With this goal in mind, let’s take a moment to think about what kind of people in real life have to deal directly with this same issue? What kind of people have to say, “That’s neat… now… what can you do with it?”

Right! Inventors! When something is invented, the first use of it — the one that will get money behind it so it gets made — is to replace an existing product, in a way that does what the old product does faster, better and cheaper.

Then, some time after the invention is being made, someone will say, “Hey! You know what else you can do with that…” This is what I call the surprise use of an invention. This is usually the really neat one, this is the one that gets the invention into the history books… and will make your science describing really neat.

These surprise uses are much trickier to think of before the invention happens. But it’s a skill you can learn and master, and when you do your science fiction writing will get… Wow!

Here are some simple examples of surprise uses.

o disposing of bubble gum under tables

o drive-in movies when cars replace horses and carriages

To give you an idea of how widely this concept can be applied, let’s think of human’s strong language skill as an invention. (See my book Evolution and Thought)

How to prepare to do this kind of thinking

The way to prepare to do this kind of thinking is to know lots of stuff about lots of stuff. Learn science. Learn about how we can best explain what is happening in the real world. Learn history. Learn well-taught history and read good history books that are about science and technology being applied. Read about how people’s lives were changed by the changing technology they embraced. Beware of history that’s mostly about promoting a particular political idea or a writer’s editorial opinion about something. These are propaganda in one of its various forms. They will teach you very little about important things that happened in the real world… other than what the producer of this show thinks is important.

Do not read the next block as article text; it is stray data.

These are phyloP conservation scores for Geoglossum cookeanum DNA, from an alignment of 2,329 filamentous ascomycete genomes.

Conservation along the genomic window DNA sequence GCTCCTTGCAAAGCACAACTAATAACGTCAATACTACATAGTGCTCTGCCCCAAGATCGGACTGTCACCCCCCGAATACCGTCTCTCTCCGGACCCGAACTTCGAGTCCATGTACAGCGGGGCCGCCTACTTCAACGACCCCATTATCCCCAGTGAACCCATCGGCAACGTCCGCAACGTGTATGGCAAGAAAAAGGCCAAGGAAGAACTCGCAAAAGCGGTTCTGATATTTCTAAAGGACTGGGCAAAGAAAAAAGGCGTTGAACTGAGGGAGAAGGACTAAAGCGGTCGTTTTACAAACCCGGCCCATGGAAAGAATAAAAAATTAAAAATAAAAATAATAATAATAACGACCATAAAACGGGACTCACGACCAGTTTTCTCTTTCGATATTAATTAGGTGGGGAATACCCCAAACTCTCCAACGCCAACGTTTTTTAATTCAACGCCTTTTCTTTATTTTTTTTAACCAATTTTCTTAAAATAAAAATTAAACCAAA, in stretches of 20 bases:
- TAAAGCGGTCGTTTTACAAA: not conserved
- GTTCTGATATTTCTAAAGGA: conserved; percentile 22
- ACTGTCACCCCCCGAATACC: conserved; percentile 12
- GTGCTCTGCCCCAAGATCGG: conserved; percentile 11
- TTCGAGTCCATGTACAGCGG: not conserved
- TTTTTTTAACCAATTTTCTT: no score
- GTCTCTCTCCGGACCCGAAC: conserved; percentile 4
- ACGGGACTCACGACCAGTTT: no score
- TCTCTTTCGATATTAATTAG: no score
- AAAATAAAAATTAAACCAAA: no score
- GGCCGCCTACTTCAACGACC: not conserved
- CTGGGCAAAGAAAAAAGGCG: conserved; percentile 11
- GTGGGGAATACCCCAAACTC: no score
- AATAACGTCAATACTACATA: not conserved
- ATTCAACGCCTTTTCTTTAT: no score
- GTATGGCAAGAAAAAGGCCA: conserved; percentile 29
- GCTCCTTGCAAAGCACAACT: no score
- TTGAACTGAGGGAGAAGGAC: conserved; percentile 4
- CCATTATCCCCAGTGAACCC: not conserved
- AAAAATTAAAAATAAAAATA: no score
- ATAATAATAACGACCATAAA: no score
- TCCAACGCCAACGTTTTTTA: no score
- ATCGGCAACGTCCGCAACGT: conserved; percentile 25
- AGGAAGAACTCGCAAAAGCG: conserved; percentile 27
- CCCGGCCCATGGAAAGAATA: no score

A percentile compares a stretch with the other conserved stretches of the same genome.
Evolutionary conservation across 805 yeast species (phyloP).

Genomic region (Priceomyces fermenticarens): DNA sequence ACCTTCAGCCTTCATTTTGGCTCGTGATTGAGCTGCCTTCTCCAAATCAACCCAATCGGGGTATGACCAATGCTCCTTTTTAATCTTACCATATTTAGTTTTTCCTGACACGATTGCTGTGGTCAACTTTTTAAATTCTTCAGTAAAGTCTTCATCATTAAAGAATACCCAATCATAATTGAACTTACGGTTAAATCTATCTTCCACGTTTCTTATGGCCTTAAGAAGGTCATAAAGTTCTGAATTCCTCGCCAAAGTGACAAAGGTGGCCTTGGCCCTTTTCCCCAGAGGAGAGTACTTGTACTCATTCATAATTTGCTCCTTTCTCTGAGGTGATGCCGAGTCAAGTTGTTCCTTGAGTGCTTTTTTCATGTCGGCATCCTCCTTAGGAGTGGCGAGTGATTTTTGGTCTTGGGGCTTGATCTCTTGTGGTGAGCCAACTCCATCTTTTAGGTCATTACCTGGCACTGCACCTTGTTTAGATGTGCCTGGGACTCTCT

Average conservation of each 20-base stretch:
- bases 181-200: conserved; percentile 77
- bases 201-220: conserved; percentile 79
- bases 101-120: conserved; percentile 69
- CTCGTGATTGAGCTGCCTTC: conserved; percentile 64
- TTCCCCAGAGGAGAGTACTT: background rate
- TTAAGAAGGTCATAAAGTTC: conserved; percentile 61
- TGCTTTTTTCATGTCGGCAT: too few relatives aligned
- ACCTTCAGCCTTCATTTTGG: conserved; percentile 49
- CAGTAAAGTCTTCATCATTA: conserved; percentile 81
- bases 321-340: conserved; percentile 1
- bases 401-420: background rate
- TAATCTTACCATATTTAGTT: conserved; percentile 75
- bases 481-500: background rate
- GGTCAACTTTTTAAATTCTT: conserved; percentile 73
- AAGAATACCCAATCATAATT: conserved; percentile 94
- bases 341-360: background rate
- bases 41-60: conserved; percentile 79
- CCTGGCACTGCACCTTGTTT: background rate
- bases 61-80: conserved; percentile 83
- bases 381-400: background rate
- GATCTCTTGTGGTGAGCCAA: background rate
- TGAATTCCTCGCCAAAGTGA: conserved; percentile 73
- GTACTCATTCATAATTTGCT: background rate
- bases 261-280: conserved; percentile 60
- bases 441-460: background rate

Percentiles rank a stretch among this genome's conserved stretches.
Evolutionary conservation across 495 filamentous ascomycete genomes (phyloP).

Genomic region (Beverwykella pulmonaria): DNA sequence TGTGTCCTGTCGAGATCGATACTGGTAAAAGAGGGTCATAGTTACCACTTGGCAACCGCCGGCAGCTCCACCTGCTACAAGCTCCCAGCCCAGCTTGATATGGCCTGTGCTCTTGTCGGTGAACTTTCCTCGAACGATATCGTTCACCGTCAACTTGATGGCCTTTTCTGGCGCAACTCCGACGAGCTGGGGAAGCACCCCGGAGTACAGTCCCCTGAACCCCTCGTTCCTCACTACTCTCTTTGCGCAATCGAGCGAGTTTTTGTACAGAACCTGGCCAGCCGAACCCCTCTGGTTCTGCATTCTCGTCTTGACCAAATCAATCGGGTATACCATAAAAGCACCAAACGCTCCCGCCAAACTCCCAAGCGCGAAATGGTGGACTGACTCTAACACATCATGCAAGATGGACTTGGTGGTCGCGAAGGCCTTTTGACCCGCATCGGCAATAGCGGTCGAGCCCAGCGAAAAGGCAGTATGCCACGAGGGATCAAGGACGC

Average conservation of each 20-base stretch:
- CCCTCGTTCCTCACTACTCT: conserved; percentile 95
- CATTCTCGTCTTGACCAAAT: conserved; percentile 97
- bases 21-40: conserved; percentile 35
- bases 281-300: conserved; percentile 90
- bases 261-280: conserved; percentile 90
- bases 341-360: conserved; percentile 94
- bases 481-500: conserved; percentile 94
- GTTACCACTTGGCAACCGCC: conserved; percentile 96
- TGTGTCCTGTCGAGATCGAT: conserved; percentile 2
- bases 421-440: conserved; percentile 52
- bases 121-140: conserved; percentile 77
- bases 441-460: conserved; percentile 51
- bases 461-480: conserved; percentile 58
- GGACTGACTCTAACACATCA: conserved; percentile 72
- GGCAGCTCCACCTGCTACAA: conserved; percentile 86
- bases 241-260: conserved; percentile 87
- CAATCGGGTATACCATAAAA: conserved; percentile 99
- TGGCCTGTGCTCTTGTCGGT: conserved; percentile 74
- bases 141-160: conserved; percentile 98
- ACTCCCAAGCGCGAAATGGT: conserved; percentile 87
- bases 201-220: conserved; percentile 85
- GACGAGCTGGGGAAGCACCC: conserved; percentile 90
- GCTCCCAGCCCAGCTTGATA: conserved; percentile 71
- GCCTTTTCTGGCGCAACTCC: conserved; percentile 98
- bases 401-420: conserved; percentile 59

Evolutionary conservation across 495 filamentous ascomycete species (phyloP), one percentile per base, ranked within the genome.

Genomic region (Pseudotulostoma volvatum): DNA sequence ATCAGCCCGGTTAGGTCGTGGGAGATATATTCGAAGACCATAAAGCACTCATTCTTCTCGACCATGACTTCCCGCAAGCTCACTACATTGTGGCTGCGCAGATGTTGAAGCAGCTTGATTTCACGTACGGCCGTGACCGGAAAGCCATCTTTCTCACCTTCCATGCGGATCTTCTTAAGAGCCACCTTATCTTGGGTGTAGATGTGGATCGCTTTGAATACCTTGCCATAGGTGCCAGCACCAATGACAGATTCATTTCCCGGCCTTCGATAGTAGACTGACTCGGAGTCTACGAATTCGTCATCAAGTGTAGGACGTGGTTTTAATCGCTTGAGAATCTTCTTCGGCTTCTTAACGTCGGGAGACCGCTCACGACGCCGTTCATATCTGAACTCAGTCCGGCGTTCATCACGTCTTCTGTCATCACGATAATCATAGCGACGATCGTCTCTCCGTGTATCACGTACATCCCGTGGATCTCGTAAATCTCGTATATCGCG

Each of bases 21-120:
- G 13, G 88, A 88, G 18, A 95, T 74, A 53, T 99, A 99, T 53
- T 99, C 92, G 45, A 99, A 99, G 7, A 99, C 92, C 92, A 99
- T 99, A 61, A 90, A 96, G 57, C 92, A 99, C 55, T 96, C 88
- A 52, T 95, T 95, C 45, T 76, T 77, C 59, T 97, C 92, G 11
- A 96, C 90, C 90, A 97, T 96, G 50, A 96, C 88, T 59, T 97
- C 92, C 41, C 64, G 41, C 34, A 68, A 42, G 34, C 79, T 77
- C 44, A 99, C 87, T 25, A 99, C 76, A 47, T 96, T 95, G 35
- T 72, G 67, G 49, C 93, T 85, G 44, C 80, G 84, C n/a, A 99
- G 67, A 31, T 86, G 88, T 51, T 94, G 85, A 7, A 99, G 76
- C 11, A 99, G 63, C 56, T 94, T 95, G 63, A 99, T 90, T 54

Giving your monsters motivations

Very much related to understanding your inventions is understanding your monsters. Think about why they are doing what they are doing? Think about how else they could be spending their time, energy and attention. When you understand those about your monster, then the monster will be acting sensibly, and it will be both more interesting and more dangerous.

Keep in mind point of view: What is this monster thinking about? What is important to this monster? As an example of what I’m talking about think of how a cow living on a dairy farm sees a human? What is the human doing? Who is the master in that situation? Put this kind of change of viewpoint in your story and it will come out quite differently!

Exersize: Evil Emperor of the Galaxy — what does it take to have one? (in essence, impossible, the galaxy is too big)



o Describe a neat invention for your story. Tell us the expected use and a surprise use. Most important: How is it going to change how the characters in the story live?